Paul is correct, Corporate American has gone to shit. This industry, or some of the companies in it seem to be some of the worst there are.

Anyone taking applications? Better yet, Anyone listening ? [Big Grin] [Eek!] [eyes]

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Aaron Mehocic
Jedi Master Film Handler

Posts: 804
From: New Castle, PA, USA
Registered: Jun 99


 - posted 07-19-2003 10:43 AM      Profile for Aaron Mehocic   Email Aaron Mehocic   Send New Private Message       Edit/Delete Post 
Yeah, I'm listening and I hear you. I'm going on 13 years in this industry and it HAS CHANGED. Like all of you, I love what I do and thats why I can't leave. On the other hand, Jason is exactly right - corporate can give a shit less about us. At the end of this month I will receive an hours cut that will probably finish me off and force me into the DEAD JOB MARKET. I have never asked for a raise, benefits package, or extended time of for whatever reason in all the years employed here. I am loyal to this company and feel that at times (not always - but mostly) go above and beyond my job desription in terms of maintenance work, using personal tools and equipment for projects not requiring my help, and a general overall concern for the operations of this company - both mechanically and fiscally. Sad to say, but after almost 13 years this is how I'll be hanging it up.

Edit: Oh yeah, I forgot to tell you how this job ruined a seven year relationship with a perfect woman who just couldn't understand why I just couldn't move on [Roll Eyes] .

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Timothy Ervin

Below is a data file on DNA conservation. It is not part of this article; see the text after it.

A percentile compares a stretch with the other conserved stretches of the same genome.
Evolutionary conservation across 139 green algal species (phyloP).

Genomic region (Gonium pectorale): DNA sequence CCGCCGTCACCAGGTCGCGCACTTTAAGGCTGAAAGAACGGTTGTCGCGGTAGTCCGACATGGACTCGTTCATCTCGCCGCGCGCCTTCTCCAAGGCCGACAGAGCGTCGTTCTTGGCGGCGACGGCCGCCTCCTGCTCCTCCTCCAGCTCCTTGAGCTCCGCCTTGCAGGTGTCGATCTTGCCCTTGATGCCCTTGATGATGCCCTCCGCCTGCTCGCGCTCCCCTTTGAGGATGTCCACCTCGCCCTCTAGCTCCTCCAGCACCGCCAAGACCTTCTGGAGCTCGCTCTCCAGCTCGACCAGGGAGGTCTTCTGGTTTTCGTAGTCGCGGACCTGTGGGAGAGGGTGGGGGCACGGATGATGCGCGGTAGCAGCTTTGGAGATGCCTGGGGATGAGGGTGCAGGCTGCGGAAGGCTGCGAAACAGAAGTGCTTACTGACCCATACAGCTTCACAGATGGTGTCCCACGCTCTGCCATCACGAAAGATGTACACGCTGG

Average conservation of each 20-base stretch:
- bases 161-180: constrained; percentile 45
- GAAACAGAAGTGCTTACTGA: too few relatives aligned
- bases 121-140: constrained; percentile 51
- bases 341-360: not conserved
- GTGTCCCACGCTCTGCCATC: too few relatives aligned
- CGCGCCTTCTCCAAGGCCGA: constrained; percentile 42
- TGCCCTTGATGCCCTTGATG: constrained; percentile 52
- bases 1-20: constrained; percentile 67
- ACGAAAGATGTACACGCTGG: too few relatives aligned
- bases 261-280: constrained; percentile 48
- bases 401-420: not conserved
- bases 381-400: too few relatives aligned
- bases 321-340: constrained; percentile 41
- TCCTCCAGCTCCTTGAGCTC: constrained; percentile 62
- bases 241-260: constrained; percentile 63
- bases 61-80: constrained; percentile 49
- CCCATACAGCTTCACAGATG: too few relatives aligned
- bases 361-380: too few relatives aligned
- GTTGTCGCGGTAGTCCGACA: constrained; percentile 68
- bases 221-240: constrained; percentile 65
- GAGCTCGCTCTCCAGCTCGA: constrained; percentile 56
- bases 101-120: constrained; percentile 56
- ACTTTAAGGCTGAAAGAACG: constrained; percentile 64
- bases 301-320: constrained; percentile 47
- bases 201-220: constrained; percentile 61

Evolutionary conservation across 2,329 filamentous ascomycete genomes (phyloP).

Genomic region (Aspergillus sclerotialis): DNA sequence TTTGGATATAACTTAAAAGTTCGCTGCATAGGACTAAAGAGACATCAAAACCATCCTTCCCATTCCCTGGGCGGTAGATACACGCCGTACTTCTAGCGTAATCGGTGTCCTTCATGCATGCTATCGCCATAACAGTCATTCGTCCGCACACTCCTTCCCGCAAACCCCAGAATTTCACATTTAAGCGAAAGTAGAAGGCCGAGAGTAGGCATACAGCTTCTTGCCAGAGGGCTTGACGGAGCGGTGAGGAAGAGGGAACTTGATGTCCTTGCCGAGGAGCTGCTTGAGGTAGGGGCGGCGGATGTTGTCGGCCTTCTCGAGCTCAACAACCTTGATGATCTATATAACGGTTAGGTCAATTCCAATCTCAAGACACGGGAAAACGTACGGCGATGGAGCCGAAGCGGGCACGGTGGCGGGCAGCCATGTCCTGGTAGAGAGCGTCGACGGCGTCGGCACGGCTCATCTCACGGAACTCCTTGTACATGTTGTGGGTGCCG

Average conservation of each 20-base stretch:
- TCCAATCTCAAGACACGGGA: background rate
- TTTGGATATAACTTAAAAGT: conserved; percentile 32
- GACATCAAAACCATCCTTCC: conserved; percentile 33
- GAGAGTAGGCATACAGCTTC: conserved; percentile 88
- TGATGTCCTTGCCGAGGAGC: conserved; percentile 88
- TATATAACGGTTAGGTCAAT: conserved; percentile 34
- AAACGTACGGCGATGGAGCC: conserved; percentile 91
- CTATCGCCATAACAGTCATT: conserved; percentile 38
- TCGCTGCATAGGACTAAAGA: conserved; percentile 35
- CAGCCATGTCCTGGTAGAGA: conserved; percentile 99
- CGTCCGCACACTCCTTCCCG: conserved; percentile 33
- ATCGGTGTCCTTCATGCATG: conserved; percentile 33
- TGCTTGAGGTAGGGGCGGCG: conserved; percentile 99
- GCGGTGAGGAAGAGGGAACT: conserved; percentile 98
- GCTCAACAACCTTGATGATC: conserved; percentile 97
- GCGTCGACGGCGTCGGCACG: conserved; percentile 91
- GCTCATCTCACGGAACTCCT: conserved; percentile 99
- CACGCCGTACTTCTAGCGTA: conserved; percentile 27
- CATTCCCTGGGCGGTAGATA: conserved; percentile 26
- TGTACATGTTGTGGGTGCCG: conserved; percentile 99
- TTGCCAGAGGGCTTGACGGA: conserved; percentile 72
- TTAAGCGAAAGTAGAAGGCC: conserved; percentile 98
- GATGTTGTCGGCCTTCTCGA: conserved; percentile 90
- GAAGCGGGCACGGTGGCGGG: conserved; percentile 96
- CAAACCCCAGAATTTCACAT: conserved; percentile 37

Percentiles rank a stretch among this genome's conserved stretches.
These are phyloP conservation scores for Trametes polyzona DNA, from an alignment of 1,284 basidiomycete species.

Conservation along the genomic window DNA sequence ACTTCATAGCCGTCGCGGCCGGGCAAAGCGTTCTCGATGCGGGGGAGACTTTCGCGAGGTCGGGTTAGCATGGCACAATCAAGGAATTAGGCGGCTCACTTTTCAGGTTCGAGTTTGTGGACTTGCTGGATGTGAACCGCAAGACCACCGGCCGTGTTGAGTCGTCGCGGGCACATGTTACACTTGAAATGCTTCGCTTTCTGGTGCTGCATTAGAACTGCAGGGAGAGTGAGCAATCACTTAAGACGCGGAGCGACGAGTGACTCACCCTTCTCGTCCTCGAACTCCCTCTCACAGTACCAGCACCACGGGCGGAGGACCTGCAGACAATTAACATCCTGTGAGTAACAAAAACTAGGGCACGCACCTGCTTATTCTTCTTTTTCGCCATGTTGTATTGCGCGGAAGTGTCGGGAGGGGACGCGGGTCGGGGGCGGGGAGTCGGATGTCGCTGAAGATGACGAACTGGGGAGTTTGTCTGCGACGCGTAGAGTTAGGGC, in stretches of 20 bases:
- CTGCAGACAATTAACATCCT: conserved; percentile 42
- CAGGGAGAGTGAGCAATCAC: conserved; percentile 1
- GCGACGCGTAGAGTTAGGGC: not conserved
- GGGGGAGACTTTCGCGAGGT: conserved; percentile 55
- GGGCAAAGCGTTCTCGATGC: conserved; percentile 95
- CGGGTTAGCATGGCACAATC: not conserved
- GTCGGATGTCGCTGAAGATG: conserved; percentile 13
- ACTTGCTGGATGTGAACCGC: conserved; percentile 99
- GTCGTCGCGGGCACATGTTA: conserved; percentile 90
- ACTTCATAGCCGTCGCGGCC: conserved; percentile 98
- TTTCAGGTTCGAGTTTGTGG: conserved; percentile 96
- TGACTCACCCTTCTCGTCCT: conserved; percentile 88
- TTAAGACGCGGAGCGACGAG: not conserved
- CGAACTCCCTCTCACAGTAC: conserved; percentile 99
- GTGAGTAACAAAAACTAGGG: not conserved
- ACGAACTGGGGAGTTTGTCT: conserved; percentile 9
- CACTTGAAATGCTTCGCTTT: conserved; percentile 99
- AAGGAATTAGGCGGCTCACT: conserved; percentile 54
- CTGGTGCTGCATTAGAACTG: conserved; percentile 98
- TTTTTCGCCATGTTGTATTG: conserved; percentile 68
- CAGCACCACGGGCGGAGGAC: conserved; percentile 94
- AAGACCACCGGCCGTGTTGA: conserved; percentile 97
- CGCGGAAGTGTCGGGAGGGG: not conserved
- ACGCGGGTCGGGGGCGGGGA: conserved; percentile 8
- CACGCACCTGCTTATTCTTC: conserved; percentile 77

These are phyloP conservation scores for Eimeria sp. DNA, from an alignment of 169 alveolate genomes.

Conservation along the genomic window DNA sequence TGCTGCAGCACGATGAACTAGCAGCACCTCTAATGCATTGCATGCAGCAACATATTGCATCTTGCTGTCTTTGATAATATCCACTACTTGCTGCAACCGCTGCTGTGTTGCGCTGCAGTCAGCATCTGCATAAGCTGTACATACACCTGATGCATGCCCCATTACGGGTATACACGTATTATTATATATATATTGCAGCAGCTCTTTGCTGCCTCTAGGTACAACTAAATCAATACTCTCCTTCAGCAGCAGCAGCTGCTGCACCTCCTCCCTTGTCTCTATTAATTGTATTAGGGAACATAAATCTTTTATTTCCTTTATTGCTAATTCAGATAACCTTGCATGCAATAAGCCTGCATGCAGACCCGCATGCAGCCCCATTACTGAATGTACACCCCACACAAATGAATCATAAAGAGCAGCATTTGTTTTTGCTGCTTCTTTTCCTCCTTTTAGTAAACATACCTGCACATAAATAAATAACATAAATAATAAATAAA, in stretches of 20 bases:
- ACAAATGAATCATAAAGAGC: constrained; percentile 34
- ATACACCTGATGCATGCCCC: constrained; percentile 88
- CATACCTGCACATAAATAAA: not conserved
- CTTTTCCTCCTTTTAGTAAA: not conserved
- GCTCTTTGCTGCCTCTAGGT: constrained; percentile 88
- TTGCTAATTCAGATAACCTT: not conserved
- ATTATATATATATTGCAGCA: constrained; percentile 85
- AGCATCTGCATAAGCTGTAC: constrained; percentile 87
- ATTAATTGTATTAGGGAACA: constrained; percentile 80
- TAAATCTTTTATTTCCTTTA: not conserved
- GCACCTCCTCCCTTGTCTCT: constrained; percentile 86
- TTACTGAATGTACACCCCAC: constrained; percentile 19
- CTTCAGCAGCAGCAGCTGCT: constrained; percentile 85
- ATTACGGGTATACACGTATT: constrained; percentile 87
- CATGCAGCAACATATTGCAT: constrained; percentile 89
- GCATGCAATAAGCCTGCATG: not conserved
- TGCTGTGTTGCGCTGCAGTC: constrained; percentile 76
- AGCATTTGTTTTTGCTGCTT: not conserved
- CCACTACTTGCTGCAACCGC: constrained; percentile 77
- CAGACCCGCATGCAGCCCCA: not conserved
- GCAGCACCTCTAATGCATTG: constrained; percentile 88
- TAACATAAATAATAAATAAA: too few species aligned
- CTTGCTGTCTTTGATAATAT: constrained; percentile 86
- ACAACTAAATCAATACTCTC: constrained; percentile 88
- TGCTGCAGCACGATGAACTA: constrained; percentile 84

Film Handler

Posts: 84
From: Oklahoma
Registered: Jan 2001


 - posted 07-19-2003 04:20 PM      Profile for Timothy Ervin   Email Timothy Ervin   Send New Private Message       Edit/Delete Post 
You guys know wxactly what I am talking about. See, here are some long term seasoned managers burned out and looking to leave the business they love because of a lack of compassion and understanding from the corporate office staff.

And, as far as relationships go, being single and trying to find someone who is willing to put up with the crazy hours we work is almost impossible. I too have lost out on some good relationships because of the weekends and holidays that I have had to put in this business.

You would think that since corproate employees get to see their families and loved ones during these important times that they would understand that their managers would like that opportunity as well. I am not saying that we should have every weekend and holiday off, but it would be nice to have lets say one weekend a month free and at least one major holiday free as well. I am a firm believer that if your personal life is not successful, then your professional life will not be as well.